(The Root) — White feminism's disregard for black women's issues is nothing new, and sexism in black power movements from the United States to South Africa is also well documented. So it was no surprise when Twitter exploded on Monday with the #solidarityisforwhitewomen trending topic. Writer Mikki Kendall started the tag in response to the insensitivity of some noted white feminists toward victims of writer Hugo Schwyzer's vicious attacks on feminists of color.
On Tuesday, Ebony's Jamilah Lemieux's #blackpowerisforblackmen continued the conversation, this time focusing on the plight of black feminists within the black community. With these hashtags, black feminists used Twitter to revisit discussions that are often ignored in both mainstream feminist media and historical accounts of black liberation struggles. Unsurprisingly, by the end of the night, the #solidarityisforwhitewomen stream was full of tweets from people who clearly don't read books about black feminism. The #blackpowerisforblackmen hashtag was filled with comments from those who refused to acknowledge black male privilege.
It's not a good idea to tell black feminists anything about black feminism if you don't know what you're talking about. Or, as my grandmother always tells me, don't open your mouth if you don't have anything intelligent to say. While I'm tempted just to tell everyone to Google this information on their own, I've also compiled a list of black feminist books that everyone should read before entering conversations like the ones these hashtags started.
1. 'Feminism Is for Everybody,' by Bell Hooks
Feminism Is for Everybody (Amazon.com)
Feminism Is for Everybody — which explores topics such as reproductive rights, violence, race, class and work — is essential reading by Bell Hooks, one of the most prominent black feminist writers. Her book proves that feminism is, in fact, for everybody.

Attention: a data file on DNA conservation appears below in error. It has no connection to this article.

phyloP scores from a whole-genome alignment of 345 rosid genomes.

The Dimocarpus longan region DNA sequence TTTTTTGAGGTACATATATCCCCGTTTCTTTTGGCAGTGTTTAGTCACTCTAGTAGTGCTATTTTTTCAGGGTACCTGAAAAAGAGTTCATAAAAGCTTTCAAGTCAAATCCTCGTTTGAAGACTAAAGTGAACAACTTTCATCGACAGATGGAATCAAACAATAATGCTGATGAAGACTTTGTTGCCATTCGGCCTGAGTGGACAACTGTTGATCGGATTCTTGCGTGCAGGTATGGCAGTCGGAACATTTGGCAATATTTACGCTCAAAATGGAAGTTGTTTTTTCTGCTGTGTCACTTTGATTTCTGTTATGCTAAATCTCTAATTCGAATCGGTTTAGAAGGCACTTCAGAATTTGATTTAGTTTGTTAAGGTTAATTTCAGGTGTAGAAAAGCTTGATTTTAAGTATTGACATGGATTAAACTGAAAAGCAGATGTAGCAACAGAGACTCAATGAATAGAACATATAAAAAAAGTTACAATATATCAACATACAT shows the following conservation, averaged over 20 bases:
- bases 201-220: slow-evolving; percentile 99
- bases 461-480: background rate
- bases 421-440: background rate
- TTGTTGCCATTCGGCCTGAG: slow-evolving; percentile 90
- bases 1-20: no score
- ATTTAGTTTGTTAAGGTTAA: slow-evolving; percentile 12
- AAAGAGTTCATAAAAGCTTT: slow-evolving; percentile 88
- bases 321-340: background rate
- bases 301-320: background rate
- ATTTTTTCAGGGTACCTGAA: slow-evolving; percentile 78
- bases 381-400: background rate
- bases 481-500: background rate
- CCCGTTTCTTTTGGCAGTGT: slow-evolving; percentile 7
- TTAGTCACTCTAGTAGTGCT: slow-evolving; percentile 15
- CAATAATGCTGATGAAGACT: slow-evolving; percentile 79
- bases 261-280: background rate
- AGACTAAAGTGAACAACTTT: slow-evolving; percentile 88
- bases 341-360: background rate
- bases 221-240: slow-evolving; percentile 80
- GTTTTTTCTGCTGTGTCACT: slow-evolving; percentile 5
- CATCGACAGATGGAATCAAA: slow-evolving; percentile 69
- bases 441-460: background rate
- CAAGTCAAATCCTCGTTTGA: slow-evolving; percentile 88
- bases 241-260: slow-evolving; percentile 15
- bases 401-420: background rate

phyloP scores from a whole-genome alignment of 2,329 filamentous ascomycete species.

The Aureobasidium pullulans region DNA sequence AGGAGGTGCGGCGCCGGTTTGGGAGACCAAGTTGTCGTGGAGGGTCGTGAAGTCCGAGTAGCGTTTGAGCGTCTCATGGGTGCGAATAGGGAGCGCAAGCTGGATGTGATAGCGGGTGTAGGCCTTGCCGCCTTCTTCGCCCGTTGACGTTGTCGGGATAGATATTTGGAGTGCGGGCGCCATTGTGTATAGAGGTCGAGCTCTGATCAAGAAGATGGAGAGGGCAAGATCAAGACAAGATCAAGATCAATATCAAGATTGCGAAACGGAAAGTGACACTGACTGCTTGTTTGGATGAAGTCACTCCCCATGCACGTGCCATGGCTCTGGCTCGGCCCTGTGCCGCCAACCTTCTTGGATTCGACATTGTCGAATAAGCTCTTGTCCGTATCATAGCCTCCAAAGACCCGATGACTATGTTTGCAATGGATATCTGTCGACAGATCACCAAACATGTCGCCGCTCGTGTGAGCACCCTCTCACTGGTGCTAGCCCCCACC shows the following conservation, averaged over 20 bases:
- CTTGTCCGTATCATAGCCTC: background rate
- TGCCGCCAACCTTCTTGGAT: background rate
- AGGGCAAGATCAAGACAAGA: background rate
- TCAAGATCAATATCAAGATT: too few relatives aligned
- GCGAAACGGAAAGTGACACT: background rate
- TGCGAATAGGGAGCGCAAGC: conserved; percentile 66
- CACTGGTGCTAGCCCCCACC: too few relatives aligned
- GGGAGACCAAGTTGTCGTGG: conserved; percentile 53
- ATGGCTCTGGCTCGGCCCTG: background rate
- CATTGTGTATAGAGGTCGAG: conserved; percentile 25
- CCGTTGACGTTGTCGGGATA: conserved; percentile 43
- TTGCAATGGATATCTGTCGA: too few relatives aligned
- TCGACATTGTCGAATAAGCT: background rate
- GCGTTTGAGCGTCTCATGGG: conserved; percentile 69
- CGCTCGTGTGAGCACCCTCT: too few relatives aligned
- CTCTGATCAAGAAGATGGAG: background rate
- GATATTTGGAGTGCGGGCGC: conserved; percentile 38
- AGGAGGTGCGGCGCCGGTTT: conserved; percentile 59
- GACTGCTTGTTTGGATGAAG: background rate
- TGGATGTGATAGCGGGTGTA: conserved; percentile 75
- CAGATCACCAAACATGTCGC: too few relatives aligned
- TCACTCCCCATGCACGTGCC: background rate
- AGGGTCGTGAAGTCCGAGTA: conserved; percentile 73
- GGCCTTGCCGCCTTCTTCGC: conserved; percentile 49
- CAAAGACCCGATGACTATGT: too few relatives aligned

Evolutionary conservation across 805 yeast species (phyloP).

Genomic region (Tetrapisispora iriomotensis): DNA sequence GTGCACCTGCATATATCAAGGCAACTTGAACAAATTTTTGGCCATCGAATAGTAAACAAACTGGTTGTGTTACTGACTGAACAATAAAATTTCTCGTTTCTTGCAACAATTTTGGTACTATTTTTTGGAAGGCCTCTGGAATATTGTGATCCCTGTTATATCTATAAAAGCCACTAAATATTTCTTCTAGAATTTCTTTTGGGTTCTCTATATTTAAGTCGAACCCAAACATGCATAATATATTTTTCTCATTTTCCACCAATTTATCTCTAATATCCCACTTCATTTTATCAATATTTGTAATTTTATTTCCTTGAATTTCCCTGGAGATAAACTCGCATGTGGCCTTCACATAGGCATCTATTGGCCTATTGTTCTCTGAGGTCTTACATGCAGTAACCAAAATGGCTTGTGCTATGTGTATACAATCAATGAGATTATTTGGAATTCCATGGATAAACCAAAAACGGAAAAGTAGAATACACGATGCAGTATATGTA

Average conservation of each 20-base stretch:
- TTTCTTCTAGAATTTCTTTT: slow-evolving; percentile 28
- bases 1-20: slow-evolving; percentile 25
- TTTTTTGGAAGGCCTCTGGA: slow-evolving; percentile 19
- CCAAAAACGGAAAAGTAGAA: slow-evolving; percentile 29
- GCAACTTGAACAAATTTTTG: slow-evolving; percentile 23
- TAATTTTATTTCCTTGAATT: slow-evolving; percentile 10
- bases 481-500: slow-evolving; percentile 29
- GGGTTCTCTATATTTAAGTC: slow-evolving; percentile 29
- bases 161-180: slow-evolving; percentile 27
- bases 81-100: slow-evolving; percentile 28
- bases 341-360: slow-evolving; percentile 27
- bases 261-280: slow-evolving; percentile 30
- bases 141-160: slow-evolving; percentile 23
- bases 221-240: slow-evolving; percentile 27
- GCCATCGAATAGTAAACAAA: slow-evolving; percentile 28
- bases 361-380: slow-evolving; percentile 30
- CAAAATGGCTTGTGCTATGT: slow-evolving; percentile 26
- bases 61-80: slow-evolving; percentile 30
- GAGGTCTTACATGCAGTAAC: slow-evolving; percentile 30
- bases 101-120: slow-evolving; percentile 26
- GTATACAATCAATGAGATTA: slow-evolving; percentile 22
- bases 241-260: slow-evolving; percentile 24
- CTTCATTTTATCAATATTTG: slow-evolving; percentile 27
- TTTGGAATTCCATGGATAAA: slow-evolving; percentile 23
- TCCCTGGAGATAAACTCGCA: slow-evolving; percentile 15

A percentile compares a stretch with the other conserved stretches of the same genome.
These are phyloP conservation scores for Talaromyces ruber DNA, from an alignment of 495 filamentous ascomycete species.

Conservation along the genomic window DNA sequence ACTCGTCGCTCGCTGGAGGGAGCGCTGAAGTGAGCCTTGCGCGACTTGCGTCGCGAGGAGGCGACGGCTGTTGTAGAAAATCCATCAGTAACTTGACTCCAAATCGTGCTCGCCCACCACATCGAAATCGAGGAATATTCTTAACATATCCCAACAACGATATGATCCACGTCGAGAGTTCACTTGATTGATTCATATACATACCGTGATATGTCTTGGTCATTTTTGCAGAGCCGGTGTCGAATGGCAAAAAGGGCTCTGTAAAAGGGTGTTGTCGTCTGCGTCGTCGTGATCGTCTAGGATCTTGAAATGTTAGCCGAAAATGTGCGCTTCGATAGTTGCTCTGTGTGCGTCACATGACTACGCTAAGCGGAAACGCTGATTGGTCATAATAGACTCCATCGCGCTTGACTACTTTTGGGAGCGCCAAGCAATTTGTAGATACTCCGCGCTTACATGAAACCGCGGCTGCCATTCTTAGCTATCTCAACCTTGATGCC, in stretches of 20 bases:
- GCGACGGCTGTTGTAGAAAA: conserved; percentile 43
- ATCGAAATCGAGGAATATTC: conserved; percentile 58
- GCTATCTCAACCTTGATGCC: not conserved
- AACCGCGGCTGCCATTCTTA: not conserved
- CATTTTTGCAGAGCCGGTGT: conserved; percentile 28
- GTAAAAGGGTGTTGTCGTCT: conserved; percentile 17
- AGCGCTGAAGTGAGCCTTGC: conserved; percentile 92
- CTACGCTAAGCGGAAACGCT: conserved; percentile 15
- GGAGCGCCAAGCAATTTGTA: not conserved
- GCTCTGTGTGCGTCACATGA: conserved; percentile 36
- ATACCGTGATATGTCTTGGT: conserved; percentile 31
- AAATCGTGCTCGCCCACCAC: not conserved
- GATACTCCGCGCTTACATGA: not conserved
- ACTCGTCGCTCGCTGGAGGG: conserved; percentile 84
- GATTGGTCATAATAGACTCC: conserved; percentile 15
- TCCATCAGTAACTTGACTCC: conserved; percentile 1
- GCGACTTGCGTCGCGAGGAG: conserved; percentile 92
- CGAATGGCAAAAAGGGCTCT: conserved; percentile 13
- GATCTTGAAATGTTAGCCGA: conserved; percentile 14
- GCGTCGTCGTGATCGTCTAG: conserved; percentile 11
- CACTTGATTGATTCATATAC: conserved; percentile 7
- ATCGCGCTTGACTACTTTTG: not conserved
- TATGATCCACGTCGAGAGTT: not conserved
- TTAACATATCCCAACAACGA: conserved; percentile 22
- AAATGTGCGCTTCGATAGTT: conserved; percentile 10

2. 'Sister Citizen,' by Melissa Harris-Perry
Sister Citizen (Amazon.com)
I am a "stan" for Melissa Harris-Perry. In this book, she delves into the four tropes of black women — Jezebel, Mammy, Sapphire and Strong Black Woman — and presents her thesis of the "crooked room" that black women live in because of the multiple oppressions they face. This is an important read for contemporary feminists.
3. 'Blacks,' by Gwendolyn Brooks
Blacks (Third World Press)
Gwendolyn Brooks' collection of poems explores the everyday life of black Chicago. It also includes her novel "Maud Martha," in which readers are introduced to a self-aware and determined black woman facing the realities of being black in 1940s Chicago.
4. 'Black Girls Are From the Future,' by Renina Jarmon
Black Girls Are From the Future (Renina Jarmon)
Renina Jarmon coined the term #blackgirlsarefromthefuture. Her first book is a collection of essays on the digital humanities and the intersection of race and gender. I'm sure her work will enter the canon of black feminist writing.
5. 'Their Eyes Were Watching God,' by Zora Neale Hurston
Their Eyes Were Watching God (Wikipedia Commons)